Alex is The Son because like many Spaniards my age, he just seems so much younger! People there were often amazed that I left home at 18 to go to college, as if they couldn’t imagine being on their own that early in life. But I guess in their culture, it is kind of unimaginable. But even if living at home is the social norm, his relationship with his mother is not. She still picks up after him, even wakes him up some mornings and doesn’t flinch if he’s not alone in bed. And as a painter, she has even painted a nude picture of her son, which I was not fortunate enough to see. But all in all, Alejandro’s good natured, laid back personality can often be seen as childish but more in the way of a man who never fully grows up…like Peter Pan. In a good way!





And that leaves Pedro, inaccurately dubbed “Fat Man,” with the title of The Holy Spirit. He was one of the bartenders at Plaza Menor, the quaint bar across the street, and the only one who spoke a bit of English and tried to understand our Spanish. Although he was only slightly pudgy, I woke up one morning remembering only that I’d met a fat man who was a bartender and whom I thought I’d fallen in love with.  And after telling The Katies this, our three brains were able to put the events of the night together and figure out who I was talking about. While the love turned out to be an effect of the mojitos, the desire to get to know Pedro reamined.


The street between the bar and our apartment was so small, maybe 6 steps apart, that we could hear the sound of the large creaky door opening as we groggily woke up from our daily afternoon siestas. The sound of Pedro slowly opening the heavy metal door was often my alarm clock-my cue to awake from my post class nap and start getting ready to go out for evening.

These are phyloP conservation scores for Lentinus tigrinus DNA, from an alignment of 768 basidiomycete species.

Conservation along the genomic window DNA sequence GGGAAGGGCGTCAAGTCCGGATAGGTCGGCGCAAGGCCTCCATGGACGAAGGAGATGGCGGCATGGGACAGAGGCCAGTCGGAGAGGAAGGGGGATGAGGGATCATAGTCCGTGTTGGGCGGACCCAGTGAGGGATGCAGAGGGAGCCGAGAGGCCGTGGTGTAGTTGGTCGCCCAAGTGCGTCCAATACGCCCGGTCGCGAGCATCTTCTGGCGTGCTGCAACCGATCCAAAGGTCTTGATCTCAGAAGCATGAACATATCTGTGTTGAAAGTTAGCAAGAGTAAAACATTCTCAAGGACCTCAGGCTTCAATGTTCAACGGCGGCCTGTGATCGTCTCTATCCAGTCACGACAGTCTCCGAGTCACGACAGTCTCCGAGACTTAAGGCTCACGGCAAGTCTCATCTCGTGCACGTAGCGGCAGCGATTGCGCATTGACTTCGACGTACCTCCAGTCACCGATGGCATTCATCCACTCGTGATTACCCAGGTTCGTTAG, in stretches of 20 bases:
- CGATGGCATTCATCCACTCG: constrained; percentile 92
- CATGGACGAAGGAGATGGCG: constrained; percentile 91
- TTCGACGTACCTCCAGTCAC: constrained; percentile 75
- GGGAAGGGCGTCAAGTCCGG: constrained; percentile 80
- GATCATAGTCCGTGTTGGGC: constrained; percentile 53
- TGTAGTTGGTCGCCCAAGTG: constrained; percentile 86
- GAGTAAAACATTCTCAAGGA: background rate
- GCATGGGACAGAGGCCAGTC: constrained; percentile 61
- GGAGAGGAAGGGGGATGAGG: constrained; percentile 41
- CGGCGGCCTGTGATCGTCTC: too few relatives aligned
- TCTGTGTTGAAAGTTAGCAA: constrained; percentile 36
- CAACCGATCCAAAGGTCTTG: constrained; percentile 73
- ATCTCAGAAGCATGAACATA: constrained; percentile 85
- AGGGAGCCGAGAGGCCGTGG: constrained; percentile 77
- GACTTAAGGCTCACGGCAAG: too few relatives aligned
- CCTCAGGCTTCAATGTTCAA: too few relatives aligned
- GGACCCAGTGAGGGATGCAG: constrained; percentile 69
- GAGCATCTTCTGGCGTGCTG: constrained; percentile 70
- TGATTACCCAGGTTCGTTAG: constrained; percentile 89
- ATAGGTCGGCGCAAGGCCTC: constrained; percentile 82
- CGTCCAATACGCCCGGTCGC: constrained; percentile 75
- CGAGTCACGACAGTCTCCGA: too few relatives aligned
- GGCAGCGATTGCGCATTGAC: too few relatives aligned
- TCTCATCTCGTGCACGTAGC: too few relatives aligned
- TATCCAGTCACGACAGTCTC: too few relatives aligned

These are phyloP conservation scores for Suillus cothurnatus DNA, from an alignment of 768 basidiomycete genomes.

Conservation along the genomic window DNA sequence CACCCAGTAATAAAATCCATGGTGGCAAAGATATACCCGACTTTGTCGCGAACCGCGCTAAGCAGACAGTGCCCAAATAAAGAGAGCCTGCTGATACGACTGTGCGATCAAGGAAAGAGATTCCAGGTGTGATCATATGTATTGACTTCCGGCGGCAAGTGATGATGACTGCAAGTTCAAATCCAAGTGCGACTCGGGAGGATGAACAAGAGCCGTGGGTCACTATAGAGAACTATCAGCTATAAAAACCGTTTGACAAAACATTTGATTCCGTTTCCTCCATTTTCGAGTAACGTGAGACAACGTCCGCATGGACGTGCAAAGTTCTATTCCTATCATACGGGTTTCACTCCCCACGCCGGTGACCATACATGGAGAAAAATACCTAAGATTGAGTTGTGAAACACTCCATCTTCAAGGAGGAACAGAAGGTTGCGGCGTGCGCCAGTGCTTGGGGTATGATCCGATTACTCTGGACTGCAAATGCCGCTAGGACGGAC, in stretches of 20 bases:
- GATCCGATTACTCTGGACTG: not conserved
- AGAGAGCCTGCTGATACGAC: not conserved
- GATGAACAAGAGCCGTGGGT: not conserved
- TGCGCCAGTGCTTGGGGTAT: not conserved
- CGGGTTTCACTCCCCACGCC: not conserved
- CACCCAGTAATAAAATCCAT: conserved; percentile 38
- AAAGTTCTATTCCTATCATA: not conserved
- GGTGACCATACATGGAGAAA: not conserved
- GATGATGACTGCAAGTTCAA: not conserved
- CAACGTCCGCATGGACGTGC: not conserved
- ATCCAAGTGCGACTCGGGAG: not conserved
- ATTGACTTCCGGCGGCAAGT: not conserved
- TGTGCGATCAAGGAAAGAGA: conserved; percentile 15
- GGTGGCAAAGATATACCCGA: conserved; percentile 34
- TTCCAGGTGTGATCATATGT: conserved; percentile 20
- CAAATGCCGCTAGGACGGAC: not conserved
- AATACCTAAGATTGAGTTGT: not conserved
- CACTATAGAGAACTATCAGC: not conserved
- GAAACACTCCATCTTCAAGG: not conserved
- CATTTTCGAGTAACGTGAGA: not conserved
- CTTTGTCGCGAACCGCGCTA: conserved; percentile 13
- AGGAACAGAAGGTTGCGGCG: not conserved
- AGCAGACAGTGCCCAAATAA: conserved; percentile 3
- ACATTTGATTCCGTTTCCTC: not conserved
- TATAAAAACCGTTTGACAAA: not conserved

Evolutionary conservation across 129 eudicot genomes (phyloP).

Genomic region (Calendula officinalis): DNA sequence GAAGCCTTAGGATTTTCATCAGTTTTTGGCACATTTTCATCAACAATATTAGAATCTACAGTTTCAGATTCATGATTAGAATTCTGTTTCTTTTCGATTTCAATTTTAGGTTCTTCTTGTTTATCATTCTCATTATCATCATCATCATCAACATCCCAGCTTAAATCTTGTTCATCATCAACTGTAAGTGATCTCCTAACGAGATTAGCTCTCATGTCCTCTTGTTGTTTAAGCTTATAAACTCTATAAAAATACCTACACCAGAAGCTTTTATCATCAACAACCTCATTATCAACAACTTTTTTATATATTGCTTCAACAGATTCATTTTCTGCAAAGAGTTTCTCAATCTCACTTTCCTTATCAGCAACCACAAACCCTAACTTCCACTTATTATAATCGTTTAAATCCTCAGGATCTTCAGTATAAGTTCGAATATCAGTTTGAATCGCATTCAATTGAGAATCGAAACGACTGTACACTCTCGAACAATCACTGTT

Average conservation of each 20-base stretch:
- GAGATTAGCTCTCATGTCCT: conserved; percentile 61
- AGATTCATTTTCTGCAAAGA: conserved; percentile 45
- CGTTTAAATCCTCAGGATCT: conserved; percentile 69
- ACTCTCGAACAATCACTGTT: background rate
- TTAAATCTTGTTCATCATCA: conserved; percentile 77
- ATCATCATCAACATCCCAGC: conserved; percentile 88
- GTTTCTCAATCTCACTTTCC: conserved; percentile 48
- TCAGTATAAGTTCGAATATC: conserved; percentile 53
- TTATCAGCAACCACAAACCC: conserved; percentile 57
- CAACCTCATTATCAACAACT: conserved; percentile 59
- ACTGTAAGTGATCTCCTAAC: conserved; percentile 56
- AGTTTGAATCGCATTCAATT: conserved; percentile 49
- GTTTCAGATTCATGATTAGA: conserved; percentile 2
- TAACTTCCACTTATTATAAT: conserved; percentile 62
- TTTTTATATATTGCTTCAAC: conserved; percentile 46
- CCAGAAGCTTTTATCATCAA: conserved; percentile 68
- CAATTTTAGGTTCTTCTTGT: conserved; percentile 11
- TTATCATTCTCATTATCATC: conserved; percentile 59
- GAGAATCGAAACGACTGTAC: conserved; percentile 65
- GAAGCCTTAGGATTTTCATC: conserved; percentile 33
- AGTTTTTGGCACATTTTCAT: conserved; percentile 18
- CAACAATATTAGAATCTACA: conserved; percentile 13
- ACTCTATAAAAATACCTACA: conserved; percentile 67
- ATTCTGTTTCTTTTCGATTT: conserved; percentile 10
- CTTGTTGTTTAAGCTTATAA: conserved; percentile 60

Fat Man is The Holy Spirit because he always seemed to be right outside my window (not in a creepy way) and because he is still a very elusive character in my mind. Although we saw him almost every night, whether it be for one of his unforgettable mojitos that I still sometimes crave, or just saying goodnight as we stumble home past his bar, I never felt like I got to know him beyond the superficial neighborly relationship. He gave me his e-mail address on my last night in the city and we both looked close to tears when we hugged goodbye, but I somehow lost his e-mail in my move and I never heard from him. So Pedro, if you read this, my apologies for the nickname and please send me an e-mail! Otherwise, I’m sure I will make it back there soon enough; I just hope Plaza Menor is still where I left it!


A Belated Introduction

May 18, 2008

Jungle in Ghana

I started this blog as an experiment–a test where I could try out promoting myself and the writing I have published–as well as play around with writing in an unedited arena where I can pick my own topics. Its still coming together but I just wanted to introduce myself so many the jumble of posts will seem less random!

I just graduated (literally! Like last week!) from New York University with a double major in Journalism and History. Writing and journalism have always been passions of mine and after spending a semester abroad in Madrid, traveling became one of my other loves.